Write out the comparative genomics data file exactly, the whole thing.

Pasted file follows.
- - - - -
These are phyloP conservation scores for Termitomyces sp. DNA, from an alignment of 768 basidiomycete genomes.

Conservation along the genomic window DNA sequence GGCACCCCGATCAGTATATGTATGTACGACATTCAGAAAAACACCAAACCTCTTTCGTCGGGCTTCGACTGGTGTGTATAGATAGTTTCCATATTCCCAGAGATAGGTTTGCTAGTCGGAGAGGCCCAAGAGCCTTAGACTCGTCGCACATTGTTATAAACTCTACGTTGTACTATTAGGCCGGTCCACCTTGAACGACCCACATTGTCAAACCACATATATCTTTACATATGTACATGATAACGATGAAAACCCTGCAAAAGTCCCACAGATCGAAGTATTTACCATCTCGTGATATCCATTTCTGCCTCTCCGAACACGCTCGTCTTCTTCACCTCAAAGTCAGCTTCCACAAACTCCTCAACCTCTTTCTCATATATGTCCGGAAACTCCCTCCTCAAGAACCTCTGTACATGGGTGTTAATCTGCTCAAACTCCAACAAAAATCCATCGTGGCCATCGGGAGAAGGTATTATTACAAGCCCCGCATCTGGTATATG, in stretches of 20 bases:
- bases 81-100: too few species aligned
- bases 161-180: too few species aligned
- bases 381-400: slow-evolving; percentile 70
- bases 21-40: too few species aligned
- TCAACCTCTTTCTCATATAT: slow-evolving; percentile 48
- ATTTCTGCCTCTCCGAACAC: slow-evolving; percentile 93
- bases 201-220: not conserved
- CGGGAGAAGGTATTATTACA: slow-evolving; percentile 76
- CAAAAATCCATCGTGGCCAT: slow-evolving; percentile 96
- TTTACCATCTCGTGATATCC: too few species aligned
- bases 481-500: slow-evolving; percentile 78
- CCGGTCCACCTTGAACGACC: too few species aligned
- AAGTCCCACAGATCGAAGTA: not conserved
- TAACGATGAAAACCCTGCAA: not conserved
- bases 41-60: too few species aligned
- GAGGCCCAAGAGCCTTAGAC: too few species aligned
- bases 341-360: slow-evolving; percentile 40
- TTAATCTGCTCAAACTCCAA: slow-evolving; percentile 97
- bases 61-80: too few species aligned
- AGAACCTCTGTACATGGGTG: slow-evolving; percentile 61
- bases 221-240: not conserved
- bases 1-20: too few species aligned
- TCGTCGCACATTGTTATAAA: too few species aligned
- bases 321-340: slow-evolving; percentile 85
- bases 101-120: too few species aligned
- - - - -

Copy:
These are phyloP conservation scores for Termitomyces sp. DNA, from an alignment of 768 basidiomycete genomes.

Conservation along the genomic window DNA sequence GGCACCCCGATCAGTATATGTATGTACGACATTCAGAAAAACACCAAACCTCTTTCGTCGGGCTTCGACTGGTGTGTATAGATAGTTTCCATATTCCCAGAGATAGGTTTGCTAGTCGGAGAGGCCCAAGAGCCTTAGACTCGTCGCACATTGTTATAAACTCTACGTTGTACTATTAGGCCGGTCCACCTTGAACGACCCACATTGTCAAACCACATATATCTTTACATATGTACATGATAACGATGAAAACCCTGCAAAAGTCCCACAGATCGAAGTATTTACCATCTCGTGATATCCATTTCTGCCTCTCCGAACACGCTCGTCTTCTTCACCTCAAAGTCAGCTTCCACAAACTCCTCAACCTCTTTCTCATATATGTCCGGAAACTCCCTCCTCAAGAACCTCTGTACATGGGTGTTAATCTGCTCAAACTCCAACAAAAATCCATCGTGGCCATCGGGAGAAGGTATTATTACAAGCCCCGCATCTGGTATATG, in stretches of 20 bases:
- bases 81-100: too few species aligned
- bases 161-180: too few species aligned
- bases 381-400: slow-evolving; percentile 70
- bases 21-40: too few species aligned
- TCAACCTCTTTCTCATATAT: slow-evolving; percentile 48
- ATTTCTGCCTCTCCGAACAC: slow-evolving; percentile 93
- bases 201-220: not conserved
- CGGGAGAAGGTATTATTACA: slow-evolving; percentile 76
- CAAAAATCCATCGTGGCCAT: slow-evolving; percentile 96
- TTTACCATCTCGTGATATCC: too few species aligned
- bases 481-500: slow-evolving; percentile 78
- CCGGTCCACCTTGAACGACC: too few species aligned
- AAGTCCCACAGATCGAAGTA: not conserved
- TAACGATGAAAACCCTGCAA: not conserved
- bases 41-60: too few species aligned
- GAGGCCCAAGAGCCTTAGAC: too few species aligned
- bases 341-360: slow-evolving; percentile 40
- TTAATCTGCTCAAACTCCAA: slow-evolving; percentile 97
- bases 61-80: too few species aligned
- AGAACCTCTGTACATGGGTG: slow-evolving; percentile 61
- bases 221-240: not conserved
- bases 1-20: too few species aligned
- TCGTCGCACATTGTTATAAA: too few species aligned
- bases 321-340: slow-evolving; percentile 85
- bases 101-120: too few species aligned